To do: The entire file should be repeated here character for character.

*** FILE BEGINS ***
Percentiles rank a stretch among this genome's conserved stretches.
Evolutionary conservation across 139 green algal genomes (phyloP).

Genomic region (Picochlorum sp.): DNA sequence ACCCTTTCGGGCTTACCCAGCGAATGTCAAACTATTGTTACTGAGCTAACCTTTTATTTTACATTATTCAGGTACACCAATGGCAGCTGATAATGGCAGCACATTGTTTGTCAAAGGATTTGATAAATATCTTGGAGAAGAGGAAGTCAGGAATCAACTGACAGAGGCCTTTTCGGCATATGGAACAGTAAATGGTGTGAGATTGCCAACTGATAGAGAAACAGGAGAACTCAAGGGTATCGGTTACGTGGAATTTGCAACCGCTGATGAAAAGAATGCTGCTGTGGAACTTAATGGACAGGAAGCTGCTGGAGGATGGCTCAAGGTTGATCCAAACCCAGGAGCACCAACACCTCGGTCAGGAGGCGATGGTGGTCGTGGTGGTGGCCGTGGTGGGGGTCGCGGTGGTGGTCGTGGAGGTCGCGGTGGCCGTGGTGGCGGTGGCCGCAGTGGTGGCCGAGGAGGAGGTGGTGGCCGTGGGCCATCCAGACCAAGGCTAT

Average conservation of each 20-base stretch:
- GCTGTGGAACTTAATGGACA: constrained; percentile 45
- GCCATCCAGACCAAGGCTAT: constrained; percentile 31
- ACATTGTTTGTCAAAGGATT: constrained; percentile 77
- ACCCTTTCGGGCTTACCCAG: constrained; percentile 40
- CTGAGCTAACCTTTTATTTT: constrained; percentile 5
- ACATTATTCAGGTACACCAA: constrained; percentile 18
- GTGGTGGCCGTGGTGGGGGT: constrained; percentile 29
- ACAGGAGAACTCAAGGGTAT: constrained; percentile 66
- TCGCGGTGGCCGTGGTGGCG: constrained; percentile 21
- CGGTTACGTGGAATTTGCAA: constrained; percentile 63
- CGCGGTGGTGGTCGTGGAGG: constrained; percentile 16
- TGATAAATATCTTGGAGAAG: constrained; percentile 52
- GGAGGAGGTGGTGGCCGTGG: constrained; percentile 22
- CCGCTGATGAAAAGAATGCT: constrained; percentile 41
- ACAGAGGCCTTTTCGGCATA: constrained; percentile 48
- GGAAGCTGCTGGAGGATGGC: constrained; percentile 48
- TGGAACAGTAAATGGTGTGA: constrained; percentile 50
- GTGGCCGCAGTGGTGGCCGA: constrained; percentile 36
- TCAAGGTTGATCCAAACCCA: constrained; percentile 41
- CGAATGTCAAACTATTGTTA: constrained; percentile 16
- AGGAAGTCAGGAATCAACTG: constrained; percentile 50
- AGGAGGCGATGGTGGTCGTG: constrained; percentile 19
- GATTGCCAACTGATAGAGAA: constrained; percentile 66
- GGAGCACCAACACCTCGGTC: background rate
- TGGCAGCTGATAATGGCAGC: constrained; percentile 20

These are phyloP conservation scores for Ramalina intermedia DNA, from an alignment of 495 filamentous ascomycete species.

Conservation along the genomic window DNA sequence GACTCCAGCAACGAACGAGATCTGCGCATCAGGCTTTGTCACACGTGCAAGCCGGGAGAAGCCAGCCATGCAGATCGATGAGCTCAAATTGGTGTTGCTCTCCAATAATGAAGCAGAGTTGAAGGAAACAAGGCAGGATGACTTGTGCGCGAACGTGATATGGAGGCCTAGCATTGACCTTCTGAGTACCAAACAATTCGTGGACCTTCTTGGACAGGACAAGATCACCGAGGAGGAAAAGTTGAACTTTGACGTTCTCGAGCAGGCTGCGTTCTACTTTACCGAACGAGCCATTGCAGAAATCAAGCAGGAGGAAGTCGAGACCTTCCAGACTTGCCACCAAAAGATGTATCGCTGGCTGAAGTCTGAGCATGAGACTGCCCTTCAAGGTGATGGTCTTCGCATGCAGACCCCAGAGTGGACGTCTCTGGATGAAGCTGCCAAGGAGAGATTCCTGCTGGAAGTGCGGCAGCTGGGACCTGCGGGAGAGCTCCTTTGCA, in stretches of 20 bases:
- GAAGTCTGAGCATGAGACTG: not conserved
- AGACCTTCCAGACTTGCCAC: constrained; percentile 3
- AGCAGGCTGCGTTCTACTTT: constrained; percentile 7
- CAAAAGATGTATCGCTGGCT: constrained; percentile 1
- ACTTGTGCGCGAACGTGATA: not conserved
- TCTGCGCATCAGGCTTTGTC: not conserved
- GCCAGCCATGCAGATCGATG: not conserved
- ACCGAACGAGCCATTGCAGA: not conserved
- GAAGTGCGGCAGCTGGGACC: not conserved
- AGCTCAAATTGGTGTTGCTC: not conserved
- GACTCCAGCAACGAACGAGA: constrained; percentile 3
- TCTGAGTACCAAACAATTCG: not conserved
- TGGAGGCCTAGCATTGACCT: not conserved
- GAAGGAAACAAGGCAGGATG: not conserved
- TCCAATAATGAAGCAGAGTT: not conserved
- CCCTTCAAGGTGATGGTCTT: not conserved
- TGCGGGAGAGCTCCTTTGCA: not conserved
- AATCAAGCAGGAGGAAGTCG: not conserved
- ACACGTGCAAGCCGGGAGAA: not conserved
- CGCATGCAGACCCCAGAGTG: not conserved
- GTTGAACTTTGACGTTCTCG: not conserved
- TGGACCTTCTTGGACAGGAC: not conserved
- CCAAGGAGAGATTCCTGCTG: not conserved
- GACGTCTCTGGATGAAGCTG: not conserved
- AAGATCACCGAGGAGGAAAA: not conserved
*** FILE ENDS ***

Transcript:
Percentiles rank a stretch among this genome's conserved stretches.
Evolutionary conservation across 139 green algal genomes (phyloP).

Genomic region (Picochlorum sp.): DNA sequence ACCCTTTCGGGCTTACCCAGCGAATGTCAAACTATTGTTACTGAGCTAACCTTTTATTTTACATTATTCAGGTACACCAATGGCAGCTGATAATGGCAGCACATTGTTTGTCAAAGGATTTGATAAATATCTTGGAGAAGAGGAAGTCAGGAATCAACTGACAGAGGCCTTTTCGGCATATGGAACAGTAAATGGTGTGAGATTGCCAACTGATAGAGAAACAGGAGAACTCAAGGGTATCGGTTACGTGGAATTTGCAACCGCTGATGAAAAGAATGCTGCTGTGGAACTTAATGGACAGGAAGCTGCTGGAGGATGGCTCAAGGTTGATCCAAACCCAGGAGCACCAACACCTCGGTCAGGAGGCGATGGTGGTCGTGGTGGTGGCCGTGGTGGGGGTCGCGGTGGTGGTCGTGGAGGTCGCGGTGGCCGTGGTGGCGGTGGCCGCAGTGGTGGCCGAGGAGGAGGTGGTGGCCGTGGGCCATCCAGACCAAGGCTAT

Average conservation of each 20-base stretch:
- GCTGTGGAACTTAATGGACA: constrained; percentile 45
- GCCATCCAGACCAAGGCTAT: constrained; percentile 31
- ACATTGTTTGTCAAAGGATT: constrained; percentile 77
- ACCCTTTCGGGCTTACCCAG: constrained; percentile 40
- CTGAGCTAACCTTTTATTTT: constrained; percentile 5
- ACATTATTCAGGTACACCAA: constrained; percentile 18
- GTGGTGGCCGTGGTGGGGGT: constrained; percentile 29
- ACAGGAGAACTCAAGGGTAT: constrained; percentile 66
- TCGCGGTGGCCGTGGTGGCG: constrained; percentile 21
- CGGTTACGTGGAATTTGCAA: constrained; percentile 63
- CGCGGTGGTGGTCGTGGAGG: constrained; percentile 16
- TGATAAATATCTTGGAGAAG: constrained; percentile 52
- GGAGGAGGTGGTGGCCGTGG: constrained; percentile 22
- CCGCTGATGAAAAGAATGCT: constrained; percentile 41
- ACAGAGGCCTTTTCGGCATA: constrained; percentile 48
- GGAAGCTGCTGGAGGATGGC: constrained; percentile 48
- TGGAACAGTAAATGGTGTGA: constrained; percentile 50
- GTGGCCGCAGTGGTGGCCGA: constrained; percentile 36
- TCAAGGTTGATCCAAACCCA: constrained; percentile 41
- CGAATGTCAAACTATTGTTA: constrained; percentile 16
- AGGAAGTCAGGAATCAACTG: constrained; percentile 50
- AGGAGGCGATGGTGGTCGTG: constrained; percentile 19
- GATTGCCAACTGATAGAGAA: constrained; percentile 66
- GGAGCACCAACACCTCGGTC: background rate
- TGGCAGCTGATAATGGCAGC: constrained; percentile 20

These are phyloP conservation scores for Ramalina intermedia DNA, from an alignment of 495 filamentous ascomycete species.

Conservation along the genomic window DNA sequence GACTCCAGCAACGAACGAGATCTGCGCATCAGGCTTTGTCACACGTGCAAGCCGGGAGAAGCCAGCCATGCAGATCGATGAGCTCAAATTGGTGTTGCTCTCCAATAATGAAGCAGAGTTGAAGGAAACAAGGCAGGATGACTTGTGCGCGAACGTGATATGGAGGCCTAGCATTGACCTTCTGAGTACCAAACAATTCGTGGACCTTCTTGGACAGGACAAGATCACCGAGGAGGAAAAGTTGAACTTTGACGTTCTCGAGCAGGCTGCGTTCTACTTTACCGAACGAGCCATTGCAGAAATCAAGCAGGAGGAAGTCGAGACCTTCCAGACTTGCCACCAAAAGATGTATCGCTGGCTGAAGTCTGAGCATGAGACTGCCCTTCAAGGTGATGGTCTTCGCATGCAGACCCCAGAGTGGACGTCTCTGGATGAAGCTGCCAAGGAGAGATTCCTGCTGGAAGTGCGGCAGCTGGGACCTGCGGGAGAGCTCCTTTGCA, in stretches of 20 bases:
- GAAGTCTGAGCATGAGACTG: not conserved
- AGACCTTCCAGACTTGCCAC: constrained; percentile 3
- AGCAGGCTGCGTTCTACTTT: constrained; percentile 7
- CAAAAGATGTATCGCTGGCT: constrained; percentile 1
- ACTTGTGCGCGAACGTGATA: not conserved
- TCTGCGCATCAGGCTTTGTC: not conserved
- GCCAGCCATGCAGATCGATG: not conserved
- ACCGAACGAGCCATTGCAGA: not conserved
- GAAGTGCGGCAGCTGGGACC: not conserved
- AGCTCAAATTGGTGTTGCTC: not conserved
- GACTCCAGCAACGAACGAGA: constrained; percentile 3
- TCTGAGTACCAAACAATTCG: not conserved
- TGGAGGCCTAGCATTGACCT: not conserved
- GAAGGAAACAAGGCAGGATG: not conserved
- TCCAATAATGAAGCAGAGTT: not conserved
- CCCTTCAAGGTGATGGTCTT: not conserved
- TGCGGGAGAGCTCCTTTGCA: not conserved
- AATCAAGCAGGAGGAAGTCG: not conserved
- ACACGTGCAAGCCGGGAGAA: not conserved
- CGCATGCAGACCCCAGAGTG: not conserved
- GTTGAACTTTGACGTTCTCG: not conserved
- TGGACCTTCTTGGACAGGAC: not conserved
- CCAAGGAGAGATTCCTGCTG: not conserved
- GACGTCTCTGGATGAAGCTG: not conserved
- AAGATCACCGAGGAGGAAAA: not conserved